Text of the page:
It’s no secret that the cost-of-living crisis is in full swing. With what seems like everything increasing in price, it’s no wonder that a lot of you are worried about the cost of living at uni.

What’s more worrying is the headlines. With the media scaremongering the public about how unaffordable accommodation is for students, we’re not surprised if you’re hesitant about applying to uni.

But we’re here to bust some myths.

Yes, the cost of living is high right now – for everyone! And in order to do anything these days, whether you’re going to uni or going to work, we all have to be a little more sensible with our pennies.

To show that we’re not making this up (honest!), we interviewed George, a CCCU third year student who is studying Digital Media and Advertising.

Budgeting tips for students

“In all honesty, I don’t think that the cost-of-living crisis has been too impactful.

"I’m quite fortunate that I receive the full student loan and I work part-time as a social media content creator for the uni. I only work around six hours a week, but this extra money helps to fund my social life and helps towards the bills. And I can fit my shifts around studying, which is helpful.

"There are a few things I do to make sure that I don’t run out of money.”



1. Stick to the budget

“I have a pretty tight budget that I try to stick to. I figure out what I need to pay for each month and then I work backwards to find out how much money I have left once I’ve paid all my bills, food, rent, etc.

"Sometimes I go over my budget and sometimes I don’t. It all depends on what’s going on. I just have to be sure that I’m sensible and don’t go too crazy with spending money.”

2. Find cheap student accommodation

“This year, I found cheaper accommodation, which has really helped. I’m currently living in a house share with six other people. It was the cheapest combination I could find, and it’s saved me a lot of money.”

3. Buy in bulk and cook together

“Another thing I do each week is cook bulk meals that will last me for a few days. So, cooking cheap meals like chili and Bolognese is great because it’s cheap to make and you can freeze it.

"Cooking together is a good tip too. Once a month, me and my house mates get together to make fajitas, which is both fun and cheaper than cooking for yourself.”

4. Take advantage of the charity shops

“One of my hobbies is thrifting. Around once a week, I go to the charity shops in Canterbury. I also use Depop and Vinted because you can get some great clothes for not a lot of money.

"I think the majority of my wardrobe is second hand! Not to mention that it’s much better for the environment.

"And there’s nothing better than buying some new clothes and getting a new wardrobe.”

5. Get involved with the Uni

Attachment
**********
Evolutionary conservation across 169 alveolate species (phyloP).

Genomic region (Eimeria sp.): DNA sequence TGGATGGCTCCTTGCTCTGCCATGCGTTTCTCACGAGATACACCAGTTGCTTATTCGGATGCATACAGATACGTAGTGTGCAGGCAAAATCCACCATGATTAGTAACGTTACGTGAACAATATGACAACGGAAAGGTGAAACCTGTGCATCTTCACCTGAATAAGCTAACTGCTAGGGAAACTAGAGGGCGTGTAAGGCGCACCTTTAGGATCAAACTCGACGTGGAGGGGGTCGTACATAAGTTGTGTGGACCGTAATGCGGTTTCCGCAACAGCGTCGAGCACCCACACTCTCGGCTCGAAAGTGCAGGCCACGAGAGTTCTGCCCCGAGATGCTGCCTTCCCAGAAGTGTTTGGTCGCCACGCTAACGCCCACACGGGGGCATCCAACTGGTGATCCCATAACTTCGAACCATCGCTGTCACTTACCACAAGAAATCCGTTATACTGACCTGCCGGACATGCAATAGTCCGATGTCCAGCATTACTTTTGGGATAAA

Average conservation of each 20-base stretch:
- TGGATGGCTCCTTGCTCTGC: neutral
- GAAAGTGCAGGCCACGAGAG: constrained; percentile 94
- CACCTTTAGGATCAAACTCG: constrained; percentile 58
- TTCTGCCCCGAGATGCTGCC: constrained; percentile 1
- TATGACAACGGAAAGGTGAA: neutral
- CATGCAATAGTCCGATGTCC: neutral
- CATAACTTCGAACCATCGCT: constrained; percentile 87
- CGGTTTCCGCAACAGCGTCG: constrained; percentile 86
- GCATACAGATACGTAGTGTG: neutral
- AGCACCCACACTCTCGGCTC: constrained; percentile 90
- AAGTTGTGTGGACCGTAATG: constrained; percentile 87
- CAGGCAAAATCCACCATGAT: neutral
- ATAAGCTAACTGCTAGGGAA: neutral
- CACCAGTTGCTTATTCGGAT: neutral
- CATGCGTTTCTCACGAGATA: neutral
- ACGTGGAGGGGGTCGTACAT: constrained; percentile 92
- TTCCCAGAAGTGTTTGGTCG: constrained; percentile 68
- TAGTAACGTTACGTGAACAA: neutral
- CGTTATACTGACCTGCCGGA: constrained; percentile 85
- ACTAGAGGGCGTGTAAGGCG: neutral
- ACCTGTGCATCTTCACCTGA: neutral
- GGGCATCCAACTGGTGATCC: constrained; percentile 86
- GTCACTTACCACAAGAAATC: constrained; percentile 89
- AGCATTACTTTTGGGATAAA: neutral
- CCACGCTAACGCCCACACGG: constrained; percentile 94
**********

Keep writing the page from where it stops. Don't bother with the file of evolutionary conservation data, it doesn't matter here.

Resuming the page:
“CCCU has a lot going on when it comes to saving money and being financially savvy. They have a lot of information about handling your finances, and they have a Cost of Living Hub for students.

"You can also work for the Uni as a Student Ambassador, which will give you extra income.

"Personally, I’m currently making my own clothes using a vinyl cutter that I’ve borrowed from my lecturers. I wanted to give some t-shirts a new lease of life, and I’ve always wanted to open my own shop and make my own clothes, so this was a great opportunity.

"Thankfully, my lecturers let me borrow the vinyl cutter for a few days, and I’ve been able to create my own design and print them onto some old t-shirts.

"That’s what’s so great about CCCU – if you have an idea and the lecturers can help in some way, they will.”


George's t-shirt
George's t-shirt

Learning how to budget

George admitted that it took him a little while to learn how to budget and be sensible with his money.

Going to uni is a real learning curve. From living at home where you don’t have to worry about how much your food bill is going to be to being fully independent can be a shock to the system.

But at some point, we all have to take the plunge into independence.

“I 100% recommend going to uni. The fact that you get to live on your own and learn how to be independent is a great experience.

Yes, you can still live the student life even if there’s a cost-of-living crisis right now. Whilst it did take me a little while to learn how to effectively budget, it’s a skill that I’ve now mastered, and I haven’t been too affected by the rising costs of things.”

Busting myths about the cost-of-living crisis for students

So, there we have it. Myth, busted.

Whatever you do after you’ve finished school or college, your finances will most probably feel the squeeze. But at CCCU, you’ll have our support to help you navigate your finances in a financially healthy way.

Huge thanks to George for sharing his budgeting tips with us!